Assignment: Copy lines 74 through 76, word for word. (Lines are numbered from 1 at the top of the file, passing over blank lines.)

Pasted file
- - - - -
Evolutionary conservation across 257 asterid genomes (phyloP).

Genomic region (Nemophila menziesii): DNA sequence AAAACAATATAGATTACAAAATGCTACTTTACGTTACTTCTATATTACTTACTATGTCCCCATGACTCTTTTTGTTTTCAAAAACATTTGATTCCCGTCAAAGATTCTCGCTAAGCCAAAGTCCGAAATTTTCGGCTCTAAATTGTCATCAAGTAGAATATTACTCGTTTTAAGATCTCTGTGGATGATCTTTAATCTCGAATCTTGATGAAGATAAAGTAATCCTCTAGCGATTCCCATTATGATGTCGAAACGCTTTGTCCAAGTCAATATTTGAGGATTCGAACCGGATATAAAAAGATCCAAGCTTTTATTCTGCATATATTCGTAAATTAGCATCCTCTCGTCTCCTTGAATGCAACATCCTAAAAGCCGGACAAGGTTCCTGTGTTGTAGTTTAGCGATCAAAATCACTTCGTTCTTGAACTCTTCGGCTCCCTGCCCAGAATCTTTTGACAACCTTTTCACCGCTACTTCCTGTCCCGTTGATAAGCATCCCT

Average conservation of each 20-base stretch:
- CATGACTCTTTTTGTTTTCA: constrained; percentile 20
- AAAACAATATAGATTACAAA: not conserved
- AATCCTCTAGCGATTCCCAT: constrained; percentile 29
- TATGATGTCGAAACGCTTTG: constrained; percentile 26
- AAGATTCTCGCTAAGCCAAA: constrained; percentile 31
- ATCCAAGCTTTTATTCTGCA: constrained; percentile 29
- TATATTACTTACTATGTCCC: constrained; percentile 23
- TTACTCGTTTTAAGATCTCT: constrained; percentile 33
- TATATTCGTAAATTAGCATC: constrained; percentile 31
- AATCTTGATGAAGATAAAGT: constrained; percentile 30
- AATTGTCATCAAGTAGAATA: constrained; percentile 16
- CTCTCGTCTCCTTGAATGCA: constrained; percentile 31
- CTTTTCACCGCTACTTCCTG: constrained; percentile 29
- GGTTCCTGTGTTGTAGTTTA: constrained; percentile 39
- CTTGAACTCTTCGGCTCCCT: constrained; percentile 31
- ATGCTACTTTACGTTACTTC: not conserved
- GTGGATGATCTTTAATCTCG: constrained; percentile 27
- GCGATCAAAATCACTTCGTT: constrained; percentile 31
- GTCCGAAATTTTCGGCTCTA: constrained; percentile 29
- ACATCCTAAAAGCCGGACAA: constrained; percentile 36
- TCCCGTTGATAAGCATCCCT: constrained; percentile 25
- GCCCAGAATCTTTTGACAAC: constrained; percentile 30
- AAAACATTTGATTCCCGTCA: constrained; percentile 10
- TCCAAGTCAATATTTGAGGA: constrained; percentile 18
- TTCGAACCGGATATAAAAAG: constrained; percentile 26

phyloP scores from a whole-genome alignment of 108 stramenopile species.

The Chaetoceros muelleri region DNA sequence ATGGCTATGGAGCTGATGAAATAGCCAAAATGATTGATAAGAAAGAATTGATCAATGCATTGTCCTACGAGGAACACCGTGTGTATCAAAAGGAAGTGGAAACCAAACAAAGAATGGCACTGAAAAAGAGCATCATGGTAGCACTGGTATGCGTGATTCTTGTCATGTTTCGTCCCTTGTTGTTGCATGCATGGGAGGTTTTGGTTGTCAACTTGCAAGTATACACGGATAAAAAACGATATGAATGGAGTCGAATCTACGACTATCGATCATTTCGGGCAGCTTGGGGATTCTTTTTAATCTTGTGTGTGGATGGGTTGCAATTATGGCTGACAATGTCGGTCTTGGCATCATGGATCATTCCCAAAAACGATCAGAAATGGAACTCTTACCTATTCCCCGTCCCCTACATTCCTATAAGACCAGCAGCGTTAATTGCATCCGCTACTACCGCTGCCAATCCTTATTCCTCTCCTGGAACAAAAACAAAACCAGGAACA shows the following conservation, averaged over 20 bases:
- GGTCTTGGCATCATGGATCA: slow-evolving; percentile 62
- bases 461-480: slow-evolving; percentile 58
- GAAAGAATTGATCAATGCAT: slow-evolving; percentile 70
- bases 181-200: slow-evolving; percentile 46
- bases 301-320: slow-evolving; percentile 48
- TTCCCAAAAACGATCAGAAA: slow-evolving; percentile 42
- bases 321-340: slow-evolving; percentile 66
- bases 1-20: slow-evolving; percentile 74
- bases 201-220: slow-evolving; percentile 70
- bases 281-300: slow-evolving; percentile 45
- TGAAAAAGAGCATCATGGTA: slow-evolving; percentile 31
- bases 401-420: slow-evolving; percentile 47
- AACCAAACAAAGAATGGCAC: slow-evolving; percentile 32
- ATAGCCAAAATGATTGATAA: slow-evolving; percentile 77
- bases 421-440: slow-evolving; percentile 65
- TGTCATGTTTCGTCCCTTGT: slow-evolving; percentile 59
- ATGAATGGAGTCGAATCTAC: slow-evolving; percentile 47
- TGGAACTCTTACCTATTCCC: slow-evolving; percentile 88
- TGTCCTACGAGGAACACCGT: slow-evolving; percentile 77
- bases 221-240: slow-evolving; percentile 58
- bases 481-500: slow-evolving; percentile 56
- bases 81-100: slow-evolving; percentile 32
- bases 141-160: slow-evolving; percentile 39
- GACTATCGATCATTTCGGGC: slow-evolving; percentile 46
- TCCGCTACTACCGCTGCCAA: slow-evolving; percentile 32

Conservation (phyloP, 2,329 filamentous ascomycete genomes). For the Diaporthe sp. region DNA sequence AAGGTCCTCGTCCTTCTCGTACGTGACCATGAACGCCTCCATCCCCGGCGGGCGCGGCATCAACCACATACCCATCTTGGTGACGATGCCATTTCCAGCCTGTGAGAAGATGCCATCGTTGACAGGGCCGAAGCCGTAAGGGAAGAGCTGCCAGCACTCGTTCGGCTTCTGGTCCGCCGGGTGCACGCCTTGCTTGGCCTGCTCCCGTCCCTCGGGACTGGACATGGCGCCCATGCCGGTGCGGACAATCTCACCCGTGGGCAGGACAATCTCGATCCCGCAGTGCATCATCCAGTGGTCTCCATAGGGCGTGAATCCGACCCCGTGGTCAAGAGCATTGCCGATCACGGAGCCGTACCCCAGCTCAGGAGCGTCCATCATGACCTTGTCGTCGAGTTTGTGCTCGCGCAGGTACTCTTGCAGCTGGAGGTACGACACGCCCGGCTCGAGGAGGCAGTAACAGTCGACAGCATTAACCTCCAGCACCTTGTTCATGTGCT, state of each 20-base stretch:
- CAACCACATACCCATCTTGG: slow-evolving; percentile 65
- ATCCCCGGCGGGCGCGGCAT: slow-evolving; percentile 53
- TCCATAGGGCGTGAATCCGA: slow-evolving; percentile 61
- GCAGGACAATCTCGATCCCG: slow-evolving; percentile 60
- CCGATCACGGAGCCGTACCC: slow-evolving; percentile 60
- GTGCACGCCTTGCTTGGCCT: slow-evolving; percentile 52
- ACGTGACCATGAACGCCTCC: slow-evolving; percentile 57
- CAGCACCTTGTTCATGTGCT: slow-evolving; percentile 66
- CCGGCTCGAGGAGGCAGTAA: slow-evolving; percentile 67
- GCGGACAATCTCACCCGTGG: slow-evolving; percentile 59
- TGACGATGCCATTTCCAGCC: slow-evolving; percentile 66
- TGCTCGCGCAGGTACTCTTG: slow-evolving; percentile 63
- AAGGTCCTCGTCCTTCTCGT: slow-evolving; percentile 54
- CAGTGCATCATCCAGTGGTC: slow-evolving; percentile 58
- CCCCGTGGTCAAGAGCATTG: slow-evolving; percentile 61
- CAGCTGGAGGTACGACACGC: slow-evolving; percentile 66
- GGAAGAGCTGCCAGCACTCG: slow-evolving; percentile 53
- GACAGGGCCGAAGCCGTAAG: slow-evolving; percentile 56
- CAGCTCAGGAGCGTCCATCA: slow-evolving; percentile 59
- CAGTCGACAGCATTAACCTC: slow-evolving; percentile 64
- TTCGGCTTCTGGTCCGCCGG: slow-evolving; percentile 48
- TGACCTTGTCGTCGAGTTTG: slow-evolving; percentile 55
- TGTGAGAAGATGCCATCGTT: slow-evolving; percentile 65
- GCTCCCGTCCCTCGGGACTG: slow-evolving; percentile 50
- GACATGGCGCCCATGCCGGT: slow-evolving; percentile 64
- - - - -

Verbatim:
- GACAGGGCCGAAGCCGTAAG: slow-evolving; percentile 56
- CAGCTCAGGAGCGTCCATCA: slow-evolving; percentile 59
- CAGTCGACAGCATTAACCTC: slow-evolving; percentile 64